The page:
154. Chenopodium Anthelminticum, Linnaeus.

Botanical name: 

[Sex. Syst. Pentandria, Digynia.
(Chenopodium, U. S. Wormseed. The fruit of the plant.)

Gen. Char.— Calyx five-parted, with five angles. Corolla none. Style bifid, rarely trifid. Seed one, lenticular, horizontal, covered by the closing calyx. (Nut tall.)

Sp. Char.—Leaves oblong, lanceolate, sinuate, and dentate, rugose. Racemes naked. Style one, three-cleft (Elliot).

The common names by which this plant.is known in the United States are Jerusalem Oak, Wormseed, Goosefoot, and Stink weed.

Description.—The root of the plant is perennial and branched. Stem upright, herbaceous, much branched, deeply grooved, from two to four feet high. Branches fastigiate, giving to the plant a shrubby appearance. Leaves sessile, scattered, and alternate, attenuate at each end, with strongly marked nervures, oval or oblong, deeply sinuate, studded beneath with small globular, oleaginous dots. Flowers small, numerous, of a yellowish-green colour, and collected in long, axillary, dense, leafless spikes.

Hab.—This species of Chenopodium is found in most parts of the United States. It grows in old fields, along roadsides, in moist and sandy situations. It flowers in June and July; and from August until cold weather the seeds may be collected. The seeds are small, not larger than the head of a common-sized pin, irregularly spherical, very light, of a dull greenish-yellow colour, approaching to brown, and having a bitterish, somewhat aromatic, pungent taste. The odour and taste are clue to the volatile oil that they contain; this is found in other parts; in fact, the whole plant contains it, and hence the uniform flavour possessed by them.

The properties of the seeds are vermifuge, which appears to have been known soon after the establishment of the British Colonies in America, especially in Virginia, where they were first used for this purpose. The herb is spoken of by Schoepf and Kalm, with others, in terms of commendation. The vermifuge power, by long trial, has been decidedly proved. As an antispasmodic it has also been used. Plenck employed it with success in five or six cases of chorea (Griffith, On Chen. Anthel. in Am. Journ. of Pharmacy, vol. v. p. 180), and this success has been confirmed by other writers.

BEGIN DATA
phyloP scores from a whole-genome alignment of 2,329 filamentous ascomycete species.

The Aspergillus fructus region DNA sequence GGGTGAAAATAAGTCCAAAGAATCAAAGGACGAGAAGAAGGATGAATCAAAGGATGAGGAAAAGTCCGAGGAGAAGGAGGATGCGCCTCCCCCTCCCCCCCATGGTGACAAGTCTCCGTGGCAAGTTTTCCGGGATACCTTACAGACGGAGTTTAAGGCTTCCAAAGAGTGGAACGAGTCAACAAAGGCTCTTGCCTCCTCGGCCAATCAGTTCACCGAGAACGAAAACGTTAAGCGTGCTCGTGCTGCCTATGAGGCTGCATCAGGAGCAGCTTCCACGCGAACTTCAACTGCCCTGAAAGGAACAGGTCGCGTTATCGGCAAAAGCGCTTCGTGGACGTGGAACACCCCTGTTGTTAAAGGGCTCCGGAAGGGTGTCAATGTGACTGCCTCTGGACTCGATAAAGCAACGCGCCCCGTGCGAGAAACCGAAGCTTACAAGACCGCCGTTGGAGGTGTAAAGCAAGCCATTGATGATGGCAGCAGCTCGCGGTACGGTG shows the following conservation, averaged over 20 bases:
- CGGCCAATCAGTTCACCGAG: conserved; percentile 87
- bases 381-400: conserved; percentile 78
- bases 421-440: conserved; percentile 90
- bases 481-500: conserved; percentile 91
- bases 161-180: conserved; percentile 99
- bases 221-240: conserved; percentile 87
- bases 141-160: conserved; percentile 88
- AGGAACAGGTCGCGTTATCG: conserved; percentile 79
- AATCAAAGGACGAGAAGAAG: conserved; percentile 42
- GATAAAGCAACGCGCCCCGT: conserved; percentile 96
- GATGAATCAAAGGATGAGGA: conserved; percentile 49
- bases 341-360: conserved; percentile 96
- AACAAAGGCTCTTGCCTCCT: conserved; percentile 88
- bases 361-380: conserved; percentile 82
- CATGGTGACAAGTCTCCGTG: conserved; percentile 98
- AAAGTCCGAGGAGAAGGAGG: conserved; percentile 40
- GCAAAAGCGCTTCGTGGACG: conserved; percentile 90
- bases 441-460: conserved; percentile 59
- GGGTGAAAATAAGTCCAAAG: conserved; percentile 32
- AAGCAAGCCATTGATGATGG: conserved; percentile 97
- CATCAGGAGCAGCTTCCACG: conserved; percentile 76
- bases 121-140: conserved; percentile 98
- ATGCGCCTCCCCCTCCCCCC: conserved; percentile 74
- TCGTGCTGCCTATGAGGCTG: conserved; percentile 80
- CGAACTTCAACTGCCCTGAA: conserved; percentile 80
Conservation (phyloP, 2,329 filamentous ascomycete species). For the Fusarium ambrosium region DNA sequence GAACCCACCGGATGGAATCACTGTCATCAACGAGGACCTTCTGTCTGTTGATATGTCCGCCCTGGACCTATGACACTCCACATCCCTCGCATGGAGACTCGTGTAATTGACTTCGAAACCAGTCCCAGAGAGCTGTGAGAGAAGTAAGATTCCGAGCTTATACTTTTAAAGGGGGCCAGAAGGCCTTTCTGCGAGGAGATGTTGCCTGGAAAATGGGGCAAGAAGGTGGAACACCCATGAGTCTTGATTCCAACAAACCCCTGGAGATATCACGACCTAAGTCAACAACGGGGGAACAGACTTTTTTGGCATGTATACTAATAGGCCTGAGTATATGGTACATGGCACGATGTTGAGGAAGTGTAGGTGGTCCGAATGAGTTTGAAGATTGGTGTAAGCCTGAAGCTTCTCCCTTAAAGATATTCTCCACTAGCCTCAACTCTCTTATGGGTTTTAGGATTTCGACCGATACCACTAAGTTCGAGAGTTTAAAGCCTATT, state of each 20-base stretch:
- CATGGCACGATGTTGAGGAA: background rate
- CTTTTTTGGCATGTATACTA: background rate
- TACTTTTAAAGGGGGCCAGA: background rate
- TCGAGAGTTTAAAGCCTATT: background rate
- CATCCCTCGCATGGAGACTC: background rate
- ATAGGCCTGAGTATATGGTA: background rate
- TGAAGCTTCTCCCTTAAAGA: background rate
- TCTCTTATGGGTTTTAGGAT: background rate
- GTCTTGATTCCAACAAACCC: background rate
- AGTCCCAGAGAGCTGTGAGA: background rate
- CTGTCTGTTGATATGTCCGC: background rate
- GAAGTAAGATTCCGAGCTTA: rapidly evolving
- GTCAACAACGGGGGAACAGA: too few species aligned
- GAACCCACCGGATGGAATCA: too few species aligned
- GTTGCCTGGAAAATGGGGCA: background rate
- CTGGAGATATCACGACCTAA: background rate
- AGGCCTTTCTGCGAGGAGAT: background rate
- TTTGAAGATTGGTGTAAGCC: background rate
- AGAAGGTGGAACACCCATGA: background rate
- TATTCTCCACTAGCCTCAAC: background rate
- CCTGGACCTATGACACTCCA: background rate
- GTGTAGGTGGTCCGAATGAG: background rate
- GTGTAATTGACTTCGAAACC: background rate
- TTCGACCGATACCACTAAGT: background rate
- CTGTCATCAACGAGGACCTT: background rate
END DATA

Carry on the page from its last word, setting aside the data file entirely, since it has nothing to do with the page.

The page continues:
The Chenopodium anthelminticum has sometimes been confounded with the C. ambrosioides, which is a smaller plant, and distinguished by the leafy spikes of flowers. The sensible properties are similar.

The seeds are given in the form of an electuary, pulverized and mixed with molasses or syrup; but the quantity required to be taken is liable to produce nausea and sickness. Dose ℈j to ℈ij given twice or thrice daily.

The expressed juice is sometimes administered; the dose is ℥ss; or a decoction of the leaves may be employed; this is best prepared with milk, in the proportion of ℥j leaves to Oj of milk or water. It may be flavoured with aromatics.

OLEUM CHENOPODII, U. S.; Oil of Wormseed.—This oil is of a light yellow colour when distilled, but its colour deepens by age and exposure. It has in a high degree the flavour of the plant. Its sp. gr. is 0.908. It is obtained by distilling the seeds; but the whole plant may be used for this purpose, as the oil is abundant in the glands. Sometimes it is adulterated with spirit of turpentine, or other inferior volatile oils; this must be determined by the odour. From the readiness with which it may be given, it is the best for exhibition, as it possesses the vermifuge properties in the smallest possible compass. The-dose is from 10 to 20 drops on a lump of sugar, or in emulsion. After several doses have been given, a purgative, as castor-oil, may be interposed.—J. C.]

The Elements of Materia Medica and Therapeutics, Vol. II, 3th American ed., was written by Jonathan Pereira in 1854.